Sunday, August 16, 2015

Sincerely Held Belief of Kentucky Clerk Kim Davis That Same-Sex Marriage Undermines Sanctity of Her First, Second, Third, and Fourth Marriage

I like this response by ChristianLove to Mike Wynn's recent article at Religion News Service about Rowan County, Kentucky, clerk Kim Davis's continued defiance of the U.S. Supreme Court, the governor of her state, and a federal court. Because, she and her Liberty Counsel advisors insist, her religious beliefs should trump a law that applies to everyone else, since her bible (which contains not a word about homosexuality, a word developed only in the 19th century to describe a psychological concept totally unknown to the biblical writers) is clear about homosexuality . . . . 

But evidently not clear at all about divorce and remarriage, though that issue is explicitly addressed by the biblical texts . . . . Kim Davis has never refused a marriage license to a divorced person seeking to remarry — despite what the biblical texts have to say about this issue — and could not do so with a clear conscience, one assumes, because she herself has been thrice divorced and married four times.

Maybe, all things considered, public servants would be better advised simply to apply the law even-handedly, and should recognize that the public they serve may or may not agree with all of their own peculiar religious beliefs, which cannot be allowed to dictate how or whether a public servant applies the law in a pluralistic secular democracy. Let any public servant (or private business owner, for that matter) start picking and choosing when,  how, and to whom he or she will provide goods and services to the public on the basis of religious belief, and you establish a precedent very injurious to the common good in a well-functioning pluralistic secular democracy.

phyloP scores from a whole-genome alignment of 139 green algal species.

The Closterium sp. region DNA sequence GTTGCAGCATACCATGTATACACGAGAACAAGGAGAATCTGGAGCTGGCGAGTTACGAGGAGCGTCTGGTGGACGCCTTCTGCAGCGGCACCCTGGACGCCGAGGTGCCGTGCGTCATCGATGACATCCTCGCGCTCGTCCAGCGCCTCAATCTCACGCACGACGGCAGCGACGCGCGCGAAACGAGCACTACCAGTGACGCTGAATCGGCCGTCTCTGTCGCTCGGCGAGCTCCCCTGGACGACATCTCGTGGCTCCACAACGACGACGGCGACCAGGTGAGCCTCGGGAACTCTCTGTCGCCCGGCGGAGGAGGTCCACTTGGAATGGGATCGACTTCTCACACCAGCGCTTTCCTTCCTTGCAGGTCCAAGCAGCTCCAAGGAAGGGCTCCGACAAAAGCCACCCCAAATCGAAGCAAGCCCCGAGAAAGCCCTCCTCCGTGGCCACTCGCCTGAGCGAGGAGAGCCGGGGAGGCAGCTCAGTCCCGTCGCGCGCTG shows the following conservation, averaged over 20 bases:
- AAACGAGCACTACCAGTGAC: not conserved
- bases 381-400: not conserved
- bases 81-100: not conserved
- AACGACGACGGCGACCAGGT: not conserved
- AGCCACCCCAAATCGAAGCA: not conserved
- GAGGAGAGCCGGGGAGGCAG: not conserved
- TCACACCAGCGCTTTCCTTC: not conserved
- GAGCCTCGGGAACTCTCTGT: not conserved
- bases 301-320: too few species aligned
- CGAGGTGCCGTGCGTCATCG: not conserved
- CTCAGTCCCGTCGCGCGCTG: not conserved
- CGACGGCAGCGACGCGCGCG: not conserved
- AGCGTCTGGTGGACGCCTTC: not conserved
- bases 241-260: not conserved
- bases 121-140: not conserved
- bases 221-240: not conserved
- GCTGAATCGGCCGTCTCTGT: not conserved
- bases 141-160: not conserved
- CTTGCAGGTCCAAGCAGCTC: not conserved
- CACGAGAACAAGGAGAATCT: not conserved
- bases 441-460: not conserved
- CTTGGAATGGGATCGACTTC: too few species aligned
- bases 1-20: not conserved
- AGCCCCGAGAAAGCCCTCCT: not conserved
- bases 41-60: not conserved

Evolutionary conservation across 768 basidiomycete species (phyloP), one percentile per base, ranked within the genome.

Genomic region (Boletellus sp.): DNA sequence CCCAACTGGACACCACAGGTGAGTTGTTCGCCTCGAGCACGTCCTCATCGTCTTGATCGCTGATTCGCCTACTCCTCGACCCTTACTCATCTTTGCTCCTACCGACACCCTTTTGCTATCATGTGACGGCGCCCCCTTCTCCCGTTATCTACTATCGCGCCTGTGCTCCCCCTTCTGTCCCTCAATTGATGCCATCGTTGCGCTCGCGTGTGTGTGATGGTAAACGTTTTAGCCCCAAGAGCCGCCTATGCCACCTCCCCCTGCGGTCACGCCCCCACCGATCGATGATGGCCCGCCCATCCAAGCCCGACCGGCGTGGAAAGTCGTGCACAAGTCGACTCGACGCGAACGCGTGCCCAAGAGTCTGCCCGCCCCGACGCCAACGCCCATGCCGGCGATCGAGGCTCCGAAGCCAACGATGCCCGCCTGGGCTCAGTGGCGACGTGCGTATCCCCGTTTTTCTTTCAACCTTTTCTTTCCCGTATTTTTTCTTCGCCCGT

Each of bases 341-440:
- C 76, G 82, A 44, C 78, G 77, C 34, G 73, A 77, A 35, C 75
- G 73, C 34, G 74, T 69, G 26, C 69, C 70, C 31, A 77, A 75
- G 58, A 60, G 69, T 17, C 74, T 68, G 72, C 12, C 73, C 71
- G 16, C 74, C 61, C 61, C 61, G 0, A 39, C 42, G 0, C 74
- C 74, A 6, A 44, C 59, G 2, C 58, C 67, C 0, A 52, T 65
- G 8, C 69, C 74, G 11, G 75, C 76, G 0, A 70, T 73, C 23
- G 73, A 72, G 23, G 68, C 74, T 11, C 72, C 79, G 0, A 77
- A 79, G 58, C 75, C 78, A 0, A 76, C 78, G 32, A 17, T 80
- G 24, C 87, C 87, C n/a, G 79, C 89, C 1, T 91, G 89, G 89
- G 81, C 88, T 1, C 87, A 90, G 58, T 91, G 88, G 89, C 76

Pace the U.S. Supreme Court in its Hobby Lobby decision, it doesn't matter a bit how "sincere" the religious beliefs of someone wishing to discriminate are. What matters is the effect, in society at large, of permitting people to engage in discrimination while claiming that their sincerely held religious belief warrants this kind of behavior.

(If you click the graphic, it should enlarge.)

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